As I sat in traffic, still stuck behind a turning green line train, still hearing the honking and verbal abuse I received for–what, exactly? Waiting for traffic to move like everyone else? Refusing to cut off the turn lane for oncoming traffic because our side of the road wasn’t going anywhere and theirs was? Anyway, as I sat there, all I could think was I have to get out of here.
Lately The Fiancee and I have had some hard conversations about where and how we live. They’re necessary discussions, but they’re hard to have because change and the unknown are scary, and inertia is powerful. And, I guess, because I’m stubborn and lazy, but maybe that falls under change is scary.
Here’s the thing: I love Boston. I love Red Sox games (as long as I’m not trying to drive anywhere). I love leaning to see boats on the Charles out the window of the red line. I love a dirty Southie accent. I love being able to disdain my alma mater frequently and in person when I show off the campus to out of town guests. I love restaurants and bars and towering home runs.
But is that enough?
One of the best things Boston has going for it is that I am already here. I have friends here I’ve known for more than a decade. My stuff is here. My cats were born here, as ridiculous as that sounds as a justification for anything. I play basketball every week with a group of amazing women, some of whom have now been playing together for more than twenty years. And I have a job that I absolutely love, one that I could honestly see myself hanging onto until I retire.
But I’m not from here. This city, this coast, this home is not mine. I grew up on a farm, among some other farmers, yes, but mostly just among country folk. Women who garden and chop wood, men who buck hay and drive pickup trucks. People who will always wave to you on the road because they know your father. People who will pull their sordid punchlines to shield the ears of children. People who yank their kids out of school on the first day of hunting season. People who will not hesitate to drive to your barn in the middle of the night to pull a lamb from a frightened ewe and gently poke its nose with straw to make sure it draws those first gasping breaths.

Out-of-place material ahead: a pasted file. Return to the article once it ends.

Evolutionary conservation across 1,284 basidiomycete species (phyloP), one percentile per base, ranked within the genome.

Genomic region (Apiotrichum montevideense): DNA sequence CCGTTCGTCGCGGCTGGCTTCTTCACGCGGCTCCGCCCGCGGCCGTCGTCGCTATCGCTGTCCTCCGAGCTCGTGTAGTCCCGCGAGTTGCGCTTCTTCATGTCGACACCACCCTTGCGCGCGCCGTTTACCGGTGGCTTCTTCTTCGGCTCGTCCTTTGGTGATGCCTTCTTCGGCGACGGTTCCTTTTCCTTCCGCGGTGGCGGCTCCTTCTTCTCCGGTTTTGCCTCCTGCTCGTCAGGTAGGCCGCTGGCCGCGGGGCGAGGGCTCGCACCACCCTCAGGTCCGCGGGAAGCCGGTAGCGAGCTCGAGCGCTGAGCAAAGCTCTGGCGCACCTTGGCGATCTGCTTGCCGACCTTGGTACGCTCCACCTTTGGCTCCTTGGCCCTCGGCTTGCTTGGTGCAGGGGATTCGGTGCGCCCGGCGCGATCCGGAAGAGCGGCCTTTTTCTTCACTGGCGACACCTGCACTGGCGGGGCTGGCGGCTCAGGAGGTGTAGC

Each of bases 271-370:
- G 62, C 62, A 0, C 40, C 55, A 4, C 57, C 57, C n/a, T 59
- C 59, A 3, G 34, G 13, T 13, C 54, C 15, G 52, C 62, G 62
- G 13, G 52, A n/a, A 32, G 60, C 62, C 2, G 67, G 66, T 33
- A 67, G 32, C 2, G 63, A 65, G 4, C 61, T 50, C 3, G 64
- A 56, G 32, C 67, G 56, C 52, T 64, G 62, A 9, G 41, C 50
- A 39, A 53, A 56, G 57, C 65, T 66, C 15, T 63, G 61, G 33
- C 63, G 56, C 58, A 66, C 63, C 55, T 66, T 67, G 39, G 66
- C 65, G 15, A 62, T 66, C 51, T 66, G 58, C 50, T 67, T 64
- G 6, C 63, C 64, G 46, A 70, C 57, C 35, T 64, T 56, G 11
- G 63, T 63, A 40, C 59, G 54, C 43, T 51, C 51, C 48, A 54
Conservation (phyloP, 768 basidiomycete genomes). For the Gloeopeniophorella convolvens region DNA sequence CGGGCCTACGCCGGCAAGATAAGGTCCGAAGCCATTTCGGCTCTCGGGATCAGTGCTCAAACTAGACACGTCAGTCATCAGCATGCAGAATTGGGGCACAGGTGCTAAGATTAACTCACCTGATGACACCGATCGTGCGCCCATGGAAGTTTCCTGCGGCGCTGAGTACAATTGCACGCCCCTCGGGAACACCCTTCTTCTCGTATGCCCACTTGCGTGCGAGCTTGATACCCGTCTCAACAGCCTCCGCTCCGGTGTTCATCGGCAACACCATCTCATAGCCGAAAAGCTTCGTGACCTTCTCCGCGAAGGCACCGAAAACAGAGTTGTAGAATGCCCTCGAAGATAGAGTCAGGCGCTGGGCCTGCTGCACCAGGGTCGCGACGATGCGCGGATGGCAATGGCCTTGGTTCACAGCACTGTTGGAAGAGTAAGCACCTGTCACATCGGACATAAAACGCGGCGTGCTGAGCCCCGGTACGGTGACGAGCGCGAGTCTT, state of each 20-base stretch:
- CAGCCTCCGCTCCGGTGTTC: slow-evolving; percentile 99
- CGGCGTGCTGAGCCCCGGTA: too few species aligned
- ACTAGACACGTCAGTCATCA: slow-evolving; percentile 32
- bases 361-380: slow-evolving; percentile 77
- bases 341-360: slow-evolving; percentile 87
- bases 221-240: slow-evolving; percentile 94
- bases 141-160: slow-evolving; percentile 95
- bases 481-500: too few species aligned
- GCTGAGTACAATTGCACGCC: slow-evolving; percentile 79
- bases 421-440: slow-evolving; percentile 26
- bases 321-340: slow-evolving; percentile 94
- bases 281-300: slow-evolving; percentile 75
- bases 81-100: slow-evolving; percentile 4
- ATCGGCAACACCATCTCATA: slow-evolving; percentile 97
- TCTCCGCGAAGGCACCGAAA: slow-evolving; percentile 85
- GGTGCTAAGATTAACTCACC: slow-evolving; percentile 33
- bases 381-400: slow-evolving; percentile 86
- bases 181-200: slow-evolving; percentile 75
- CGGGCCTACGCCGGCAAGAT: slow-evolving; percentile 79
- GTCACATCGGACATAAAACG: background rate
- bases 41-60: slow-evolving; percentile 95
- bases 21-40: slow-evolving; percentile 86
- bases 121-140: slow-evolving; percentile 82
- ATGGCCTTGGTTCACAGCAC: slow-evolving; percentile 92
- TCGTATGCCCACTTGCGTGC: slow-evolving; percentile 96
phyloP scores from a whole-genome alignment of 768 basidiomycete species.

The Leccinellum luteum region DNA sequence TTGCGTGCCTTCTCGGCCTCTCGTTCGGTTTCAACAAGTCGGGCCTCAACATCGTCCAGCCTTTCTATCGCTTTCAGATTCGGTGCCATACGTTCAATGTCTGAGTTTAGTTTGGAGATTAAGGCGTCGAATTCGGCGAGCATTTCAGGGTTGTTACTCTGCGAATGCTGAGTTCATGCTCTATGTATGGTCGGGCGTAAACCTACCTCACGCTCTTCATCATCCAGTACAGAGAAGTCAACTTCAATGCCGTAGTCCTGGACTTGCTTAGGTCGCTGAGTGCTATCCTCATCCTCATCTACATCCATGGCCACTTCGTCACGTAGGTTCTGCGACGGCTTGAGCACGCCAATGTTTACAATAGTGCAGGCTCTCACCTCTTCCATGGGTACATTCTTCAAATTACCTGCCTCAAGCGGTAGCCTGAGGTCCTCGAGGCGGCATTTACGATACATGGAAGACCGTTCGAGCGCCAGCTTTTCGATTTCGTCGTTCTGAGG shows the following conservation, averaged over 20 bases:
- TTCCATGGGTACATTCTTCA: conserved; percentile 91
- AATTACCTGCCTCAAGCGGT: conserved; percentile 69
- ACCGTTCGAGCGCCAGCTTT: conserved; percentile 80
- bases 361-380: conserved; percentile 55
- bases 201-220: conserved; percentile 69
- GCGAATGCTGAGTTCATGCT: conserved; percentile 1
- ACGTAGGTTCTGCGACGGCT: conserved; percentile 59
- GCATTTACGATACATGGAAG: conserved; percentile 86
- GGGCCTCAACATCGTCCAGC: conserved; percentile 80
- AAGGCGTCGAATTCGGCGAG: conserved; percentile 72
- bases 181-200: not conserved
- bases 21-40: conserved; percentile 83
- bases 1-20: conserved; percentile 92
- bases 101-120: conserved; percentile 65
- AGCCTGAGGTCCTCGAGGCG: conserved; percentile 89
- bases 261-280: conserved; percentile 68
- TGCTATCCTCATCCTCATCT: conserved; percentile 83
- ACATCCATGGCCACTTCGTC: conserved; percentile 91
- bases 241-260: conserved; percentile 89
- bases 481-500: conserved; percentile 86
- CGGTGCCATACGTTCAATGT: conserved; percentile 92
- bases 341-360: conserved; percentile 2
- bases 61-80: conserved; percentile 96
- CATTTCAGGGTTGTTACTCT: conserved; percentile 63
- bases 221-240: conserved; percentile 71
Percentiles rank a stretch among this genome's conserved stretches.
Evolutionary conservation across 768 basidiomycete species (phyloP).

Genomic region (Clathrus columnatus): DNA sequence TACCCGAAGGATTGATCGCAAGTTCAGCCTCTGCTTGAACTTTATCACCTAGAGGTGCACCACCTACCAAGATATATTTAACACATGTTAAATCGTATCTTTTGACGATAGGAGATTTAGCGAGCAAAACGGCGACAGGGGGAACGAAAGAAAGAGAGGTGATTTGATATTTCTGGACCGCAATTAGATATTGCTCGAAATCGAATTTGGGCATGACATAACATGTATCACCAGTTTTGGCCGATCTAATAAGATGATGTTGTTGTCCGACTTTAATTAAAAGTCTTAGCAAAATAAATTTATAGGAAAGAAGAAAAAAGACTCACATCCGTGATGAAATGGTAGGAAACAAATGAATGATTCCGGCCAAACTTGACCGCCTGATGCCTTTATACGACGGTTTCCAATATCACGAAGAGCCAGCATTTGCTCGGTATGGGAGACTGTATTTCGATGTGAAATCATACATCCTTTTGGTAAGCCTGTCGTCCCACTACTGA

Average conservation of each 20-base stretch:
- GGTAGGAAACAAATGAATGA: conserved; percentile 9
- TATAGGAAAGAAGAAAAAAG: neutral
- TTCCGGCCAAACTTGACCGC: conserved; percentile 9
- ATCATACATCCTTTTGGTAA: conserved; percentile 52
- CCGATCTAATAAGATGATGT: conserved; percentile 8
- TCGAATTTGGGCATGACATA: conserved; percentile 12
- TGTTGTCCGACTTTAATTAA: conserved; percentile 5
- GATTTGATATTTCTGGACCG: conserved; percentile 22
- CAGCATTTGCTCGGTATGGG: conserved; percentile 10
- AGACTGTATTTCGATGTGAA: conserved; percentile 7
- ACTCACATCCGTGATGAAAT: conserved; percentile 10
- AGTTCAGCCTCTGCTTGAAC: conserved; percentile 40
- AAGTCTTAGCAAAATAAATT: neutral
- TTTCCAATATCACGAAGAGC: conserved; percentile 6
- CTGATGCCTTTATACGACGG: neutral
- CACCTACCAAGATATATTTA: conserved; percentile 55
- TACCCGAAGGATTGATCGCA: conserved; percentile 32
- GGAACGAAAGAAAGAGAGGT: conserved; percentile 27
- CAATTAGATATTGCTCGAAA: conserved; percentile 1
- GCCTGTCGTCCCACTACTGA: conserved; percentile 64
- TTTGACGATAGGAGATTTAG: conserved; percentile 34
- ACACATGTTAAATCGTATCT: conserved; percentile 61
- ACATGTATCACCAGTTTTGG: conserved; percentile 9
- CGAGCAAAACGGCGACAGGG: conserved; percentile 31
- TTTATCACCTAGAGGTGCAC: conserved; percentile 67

In Boston I can see a movie at midnight or close down a bar at two, but none of this fills my hollow heart. I’m tired of hipsters and frat boys and young professionals. I want to be around people who love and like earnestly, enjoying the things they enjoy just because. I want to be on roads where letting someone in is the rule, not the exception. I want to see mountains and creeks and the twitching ears of deer at dusk.
I spend two hours of every workday commuting. Two hours. All the NPR or sports talk radio or Walk the Moon cranked high enough to vibrate my shoes can’t drown out the sound of all the unhappiness and stress in those two hours. I drove almost that much when I was in high school, just to get to my little private school, but I never found myself at my destination with my brain still buzzing, steeped in all the reflex and rage of the road. This is why The Fiancee does nearly all the driving when we’re together–after two hours of commuting, I can’t be trusted not to swear and honk at everyone myself.
So we’re getting out of here. Not next year, maybe not even five years down the line. But we both know we don’t want to raise our children here. I’m not saying those hypothetical offspring need to have the same childhood I did–for one, I hope theirs has considerably less manure in it–but they deserve the same kind of community we had, and the same chances to feel mud between their toes. And as much as it makes me sad to admit this, Boston isn’t that community.